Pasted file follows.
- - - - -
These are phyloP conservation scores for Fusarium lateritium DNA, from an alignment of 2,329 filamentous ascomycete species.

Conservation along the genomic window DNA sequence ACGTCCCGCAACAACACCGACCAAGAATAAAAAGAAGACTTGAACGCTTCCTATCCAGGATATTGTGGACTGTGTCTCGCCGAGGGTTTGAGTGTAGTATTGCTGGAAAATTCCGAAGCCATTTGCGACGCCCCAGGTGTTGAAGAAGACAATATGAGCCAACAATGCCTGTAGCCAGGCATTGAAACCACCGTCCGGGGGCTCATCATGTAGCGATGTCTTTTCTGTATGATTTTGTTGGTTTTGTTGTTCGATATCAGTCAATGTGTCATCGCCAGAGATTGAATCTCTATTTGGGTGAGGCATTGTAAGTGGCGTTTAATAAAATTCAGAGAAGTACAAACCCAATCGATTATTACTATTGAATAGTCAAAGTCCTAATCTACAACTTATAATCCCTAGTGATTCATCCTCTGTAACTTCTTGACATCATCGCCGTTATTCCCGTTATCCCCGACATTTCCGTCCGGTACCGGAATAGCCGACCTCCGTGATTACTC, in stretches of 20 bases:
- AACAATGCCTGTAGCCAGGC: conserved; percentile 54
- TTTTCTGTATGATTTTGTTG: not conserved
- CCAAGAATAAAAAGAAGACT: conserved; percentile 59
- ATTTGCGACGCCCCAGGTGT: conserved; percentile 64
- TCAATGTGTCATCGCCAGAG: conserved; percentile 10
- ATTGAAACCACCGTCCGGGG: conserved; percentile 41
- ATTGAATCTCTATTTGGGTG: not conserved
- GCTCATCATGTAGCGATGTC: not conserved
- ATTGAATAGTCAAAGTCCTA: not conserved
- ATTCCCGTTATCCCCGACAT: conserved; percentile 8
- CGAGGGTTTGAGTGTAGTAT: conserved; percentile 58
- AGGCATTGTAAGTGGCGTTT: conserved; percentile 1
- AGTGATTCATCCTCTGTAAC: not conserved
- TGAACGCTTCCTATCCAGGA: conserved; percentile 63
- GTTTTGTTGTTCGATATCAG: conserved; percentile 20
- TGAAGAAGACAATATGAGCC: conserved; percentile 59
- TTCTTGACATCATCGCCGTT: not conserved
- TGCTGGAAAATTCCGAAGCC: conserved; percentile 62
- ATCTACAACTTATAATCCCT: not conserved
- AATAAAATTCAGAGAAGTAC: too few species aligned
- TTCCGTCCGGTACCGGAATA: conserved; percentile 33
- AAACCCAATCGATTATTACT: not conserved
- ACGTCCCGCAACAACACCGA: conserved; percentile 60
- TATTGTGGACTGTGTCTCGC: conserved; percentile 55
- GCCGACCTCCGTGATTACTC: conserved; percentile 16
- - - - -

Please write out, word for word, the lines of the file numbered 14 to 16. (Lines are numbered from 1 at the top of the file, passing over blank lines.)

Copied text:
- AGGCATTGTAAGTGGCGTTT: conserved; percentile 1
- AGTGATTCATCCTCTGTAAC: not conserved
- TGAACGCTTCCTATCCAGGA: conserved; percentile 63